Increasing clinical evidence supports the use of direct oral anticoagulants (DOACs) as a potential new therapeutic option for patients suffering from cancer-associated thromboembolism. However, the clinical impact of DOACs compared with traditional anticoagulants on the survival of patients with head and neck cancer has not been well studied. A total of 1025 patients diagnosed as having head and neck cancer, including 92 DOAC users, 113 warfarin users, and 820 nonusers of anticoagulants, were selected from the Chang Gung Research Database between January 2001 and December 2019. The patients were matched using the propensity-score method. The survival rates were estimated among the three groups using the Kaplan–Meier method. The protective effects and side effects of the two anticoagulants were compared using the chi-square test. The death rate (18 patients, 19.57%) in patients using DOACs was significantly lower than that in patients using warfarin (68 patients, 60.18%) and those not using any anticoagulant (403 patients, 49.15%). DOAC users had significantly better disease-specific survival (DSS) than warfarin users (p = 0.019) and those who did not use any anticoagulant (p = 0.03). Further, DOAC users had significantly higher overall survival (OS) rates than warfarin users and those who did not use any anticoagulant (p = 0.003). Patients with oropharyngeal and laryngeal cancer and DOAC users had a significantly lower hazard ratio for survival, whereas patients with American Joint Committee on Cancer stage IV disease and those receiving multidisciplinary treatment (e.g., surgery with radiotherapy or concurrent radiochemotherapy) had a significantly higher hazard ratio for survival. Among them, patients with laryngeal cancer (HR = 0.47, 95% CI = 0.26–0.86, p = 0.0134) and DOAC users (HR = 0.53, 95% CI = 0.29–0.98, p = 0.042) had the lowest hazard ratio from DSS analysis. Similarly, patients with laryngeal cancer (HR = 0.48, 95% CI = 0.30–0.76, p = 0.0018) and DOAC users (HR = 0.58, 95% CI = 0.36–0.93, p = 0.0251) had the lowest hazard ratio from OS analysis. As for the protective effects or side effects of anticoagulants, there were no significant differences in the occurrence rate of bleeding or ischemic events between DOAC and warfarin users. In our study, DOACs were found to be better than warfarin in terms of survival in patients with head and neck cancer. As regards thromboembolism prevention and side effects, DOACs were comparable to warfarin in our patients. DOACs can be a treatment choice or prophylaxis for tumor emboli in head and neck cancer patients and they might be a better choice than traditional anticoagulants according to the results of our study.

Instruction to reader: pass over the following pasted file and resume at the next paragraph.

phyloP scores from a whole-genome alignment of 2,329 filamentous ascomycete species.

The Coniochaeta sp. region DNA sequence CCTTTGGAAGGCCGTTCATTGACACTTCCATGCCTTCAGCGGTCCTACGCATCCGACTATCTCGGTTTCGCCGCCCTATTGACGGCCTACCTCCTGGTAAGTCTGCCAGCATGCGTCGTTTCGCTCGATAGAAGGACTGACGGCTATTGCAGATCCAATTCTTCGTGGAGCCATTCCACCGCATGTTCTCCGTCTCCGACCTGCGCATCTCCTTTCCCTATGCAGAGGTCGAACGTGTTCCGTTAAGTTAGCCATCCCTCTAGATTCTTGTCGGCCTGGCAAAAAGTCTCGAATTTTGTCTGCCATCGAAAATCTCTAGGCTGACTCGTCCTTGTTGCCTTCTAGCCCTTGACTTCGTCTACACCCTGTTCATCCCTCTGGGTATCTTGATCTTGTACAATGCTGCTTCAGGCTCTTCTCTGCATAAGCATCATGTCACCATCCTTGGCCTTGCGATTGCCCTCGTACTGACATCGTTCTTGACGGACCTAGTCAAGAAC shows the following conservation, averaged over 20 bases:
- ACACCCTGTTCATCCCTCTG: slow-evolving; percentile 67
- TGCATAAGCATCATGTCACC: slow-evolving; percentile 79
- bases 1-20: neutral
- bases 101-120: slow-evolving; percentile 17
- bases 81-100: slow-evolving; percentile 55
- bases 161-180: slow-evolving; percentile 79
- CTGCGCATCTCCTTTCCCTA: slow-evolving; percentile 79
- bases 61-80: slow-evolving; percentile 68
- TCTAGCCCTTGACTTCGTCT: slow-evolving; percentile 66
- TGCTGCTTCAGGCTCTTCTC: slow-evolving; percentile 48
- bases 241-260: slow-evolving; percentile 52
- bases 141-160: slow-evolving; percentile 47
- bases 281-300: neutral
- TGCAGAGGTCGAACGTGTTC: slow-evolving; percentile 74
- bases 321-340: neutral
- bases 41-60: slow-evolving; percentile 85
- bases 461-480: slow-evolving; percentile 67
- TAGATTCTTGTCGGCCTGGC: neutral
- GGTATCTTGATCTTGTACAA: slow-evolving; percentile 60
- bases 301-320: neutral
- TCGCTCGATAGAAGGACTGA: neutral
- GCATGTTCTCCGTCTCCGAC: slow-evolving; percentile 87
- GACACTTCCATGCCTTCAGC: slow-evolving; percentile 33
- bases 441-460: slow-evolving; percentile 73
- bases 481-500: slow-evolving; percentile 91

ASJC Scopus subject areas